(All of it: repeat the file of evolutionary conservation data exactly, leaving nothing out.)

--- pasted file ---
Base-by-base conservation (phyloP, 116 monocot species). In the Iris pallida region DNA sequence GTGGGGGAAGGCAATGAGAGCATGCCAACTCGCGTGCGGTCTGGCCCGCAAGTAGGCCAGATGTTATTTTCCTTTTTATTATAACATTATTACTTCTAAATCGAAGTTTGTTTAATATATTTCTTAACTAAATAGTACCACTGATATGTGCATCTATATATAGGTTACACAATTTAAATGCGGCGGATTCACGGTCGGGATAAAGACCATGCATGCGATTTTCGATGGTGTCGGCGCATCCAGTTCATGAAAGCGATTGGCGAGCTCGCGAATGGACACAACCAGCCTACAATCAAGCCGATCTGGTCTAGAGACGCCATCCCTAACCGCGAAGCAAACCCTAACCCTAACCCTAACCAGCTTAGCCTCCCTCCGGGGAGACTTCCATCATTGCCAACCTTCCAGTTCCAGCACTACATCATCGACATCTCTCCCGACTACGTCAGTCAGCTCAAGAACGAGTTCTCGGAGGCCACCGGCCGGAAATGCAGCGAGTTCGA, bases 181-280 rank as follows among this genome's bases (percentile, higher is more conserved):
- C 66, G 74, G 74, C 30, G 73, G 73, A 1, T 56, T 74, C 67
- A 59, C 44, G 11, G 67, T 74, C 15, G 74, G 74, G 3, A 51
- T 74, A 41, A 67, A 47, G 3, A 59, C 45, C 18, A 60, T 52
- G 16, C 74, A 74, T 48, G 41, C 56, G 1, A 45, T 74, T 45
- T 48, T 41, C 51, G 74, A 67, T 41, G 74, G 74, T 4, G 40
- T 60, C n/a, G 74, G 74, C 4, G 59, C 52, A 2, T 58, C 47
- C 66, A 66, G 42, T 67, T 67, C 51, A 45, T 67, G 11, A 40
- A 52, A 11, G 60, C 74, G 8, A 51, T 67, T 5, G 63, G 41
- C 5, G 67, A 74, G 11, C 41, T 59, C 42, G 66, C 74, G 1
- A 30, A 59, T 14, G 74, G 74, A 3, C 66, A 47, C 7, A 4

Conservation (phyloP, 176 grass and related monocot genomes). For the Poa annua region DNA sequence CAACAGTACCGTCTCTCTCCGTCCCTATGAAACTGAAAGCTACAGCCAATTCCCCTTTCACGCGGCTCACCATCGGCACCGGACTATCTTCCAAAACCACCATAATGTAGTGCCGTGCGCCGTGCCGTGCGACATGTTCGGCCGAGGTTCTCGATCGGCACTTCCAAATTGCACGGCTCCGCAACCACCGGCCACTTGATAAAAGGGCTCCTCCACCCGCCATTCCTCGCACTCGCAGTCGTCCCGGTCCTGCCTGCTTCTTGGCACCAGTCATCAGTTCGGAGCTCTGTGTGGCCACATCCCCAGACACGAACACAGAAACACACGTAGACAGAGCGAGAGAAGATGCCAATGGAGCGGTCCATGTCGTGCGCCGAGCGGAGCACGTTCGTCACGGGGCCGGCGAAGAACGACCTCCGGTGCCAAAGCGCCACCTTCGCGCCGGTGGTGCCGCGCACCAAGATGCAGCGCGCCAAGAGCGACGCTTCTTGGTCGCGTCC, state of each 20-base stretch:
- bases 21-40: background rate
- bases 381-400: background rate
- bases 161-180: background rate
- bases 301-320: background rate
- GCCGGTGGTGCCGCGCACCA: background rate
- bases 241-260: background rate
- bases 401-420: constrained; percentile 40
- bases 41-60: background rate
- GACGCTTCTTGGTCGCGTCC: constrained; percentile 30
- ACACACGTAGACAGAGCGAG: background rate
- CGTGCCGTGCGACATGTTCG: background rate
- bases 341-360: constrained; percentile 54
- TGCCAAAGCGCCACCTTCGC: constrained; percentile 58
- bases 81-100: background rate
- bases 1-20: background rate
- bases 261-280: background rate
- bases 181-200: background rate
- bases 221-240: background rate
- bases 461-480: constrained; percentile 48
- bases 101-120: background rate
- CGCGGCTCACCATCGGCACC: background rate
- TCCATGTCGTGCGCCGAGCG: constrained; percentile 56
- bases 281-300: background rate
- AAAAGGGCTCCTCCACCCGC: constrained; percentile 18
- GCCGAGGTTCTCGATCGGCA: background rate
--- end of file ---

Base-by-base conservation (phyloP, 116 monocot species). In the Iris pallida region DNA sequence GTGGGGGAAGGCAATGAGAGCATGCCAACTCGCGTGCGGTCTGGCCCGCAAGTAGGCCAGATGTTATTTTCCTTTTTATTATAACATTATTACTTCTAAATCGAAGTTTGTTTAATATATTTCTTAACTAAATAGTACCACTGATATGTGCATCTATATATAGGTTACACAATTTAAATGCGGCGGATTCACGGTCGGGATAAAGACCATGCATGCGATTTTCGATGGTGTCGGCGCATCCAGTTCATGAAAGCGATTGGCGAGCTCGCGAATGGACACAACCAGCCTACAATCAAGCCGATCTGGTCTAGAGACGCCATCCCTAACCGCGAAGCAAACCCTAACCCTAACCCTAACCAGCTTAGCCTCCCTCCGGGGAGACTTCCATCATTGCCAACCTTCCAGTTCCAGCACTACATCATCGACATCTCTCCCGACTACGTCAGTCAGCTCAAGAACGAGTTCTCGGAGGCCACCGGCCGGAAATGCAGCGAGTTCGA, bases 181-280 rank as follows among this genome's bases (percentile, higher is more conserved):
- C 66, G 74, G 74, C 30, G 73, G 73, A 1, T 56, T 74, C 67
- A 59, C 44, G 11, G 67, T 74, C 15, G 74, G 74, G 3, A 51
- T 74, A 41, A 67, A 47, G 3, A 59, C 45, C 18, A 60, T 52
- G 16, C 74, A 74, T 48, G 41, C 56, G 1, A 45, T 74, T 45
- T 48, T 41, C 51, G 74, A 67, T 41, G 74, G 74, T 4, G 40
- T 60, C n/a, G 74, G 74, C 4, G 59, C 52, A 2, T 58, C 47
- C 66, A 66, G 42, T 67, T 67, C 51, A 45, T 67, G 11, A 40
- A 52, A 11, G 60, C 74, G 8, A 51, T 67, T 5, G 63, G 41
- C 5, G 67, A 74, G 11, C 41, T 59, C 42, G 66, C 74, G 1
- A 30, A 59, T 14, G 74, G 74, A 3, C 66, A 47, C 7, A 4

Conservation (phyloP, 176 grass and related monocot genomes). For the Poa annua region DNA sequence CAACAGTACCGTCTCTCTCCGTCCCTATGAAACTGAAAGCTACAGCCAATTCCCCTTTCACGCGGCTCACCATCGGCACCGGACTATCTTCCAAAACCACCATAATGTAGTGCCGTGCGCCGTGCCGTGCGACATGTTCGGCCGAGGTTCTCGATCGGCACTTCCAAATTGCACGGCTCCGCAACCACCGGCCACTTGATAAAAGGGCTCCTCCACCCGCCATTCCTCGCACTCGCAGTCGTCCCGGTCCTGCCTGCTTCTTGGCACCAGTCATCAGTTCGGAGCTCTGTGTGGCCACATCCCCAGACACGAACACAGAAACACACGTAGACAGAGCGAGAGAAGATGCCAATGGAGCGGTCCATGTCGTGCGCCGAGCGGAGCACGTTCGTCACGGGGCCGGCGAAGAACGACCTCCGGTGCCAAAGCGCCACCTTCGCGCCGGTGGTGCCGCGCACCAAGATGCAGCGCGCCAAGAGCGACGCTTCTTGGTCGCGTCC, state of each 20-base stretch:
- bases 21-40: background rate
- bases 381-400: background rate
- bases 161-180: background rate
- bases 301-320: background rate
- GCCGGTGGTGCCGCGCACCA: background rate
- bases 241-260: background rate
- bases 401-420: constrained; percentile 40
- bases 41-60: background rate
- GACGCTTCTTGGTCGCGTCC: constrained; percentile 30
- ACACACGTAGACAGAGCGAG: background rate
- CGTGCCGTGCGACATGTTCG: background rate
- bases 341-360: constrained; percentile 54
- TGCCAAAGCGCCACCTTCGC: constrained; percentile 58
- bases 81-100: background rate
- bases 1-20: background rate
- bases 261-280: background rate
- bases 181-200: background rate
- bases 221-240: background rate
- bases 461-480: constrained; percentile 48
- bases 101-120: background rate
- CGCGGCTCACCATCGGCACC: background rate
- TCCATGTCGTGCGCCGAGCG: constrained; percentile 56
- bases 281-300: background rate
- AAAAGGGCTCCTCCACCCGC: constrained; percentile 18
- GCCGAGGTTCTCGATCGGCA: background rate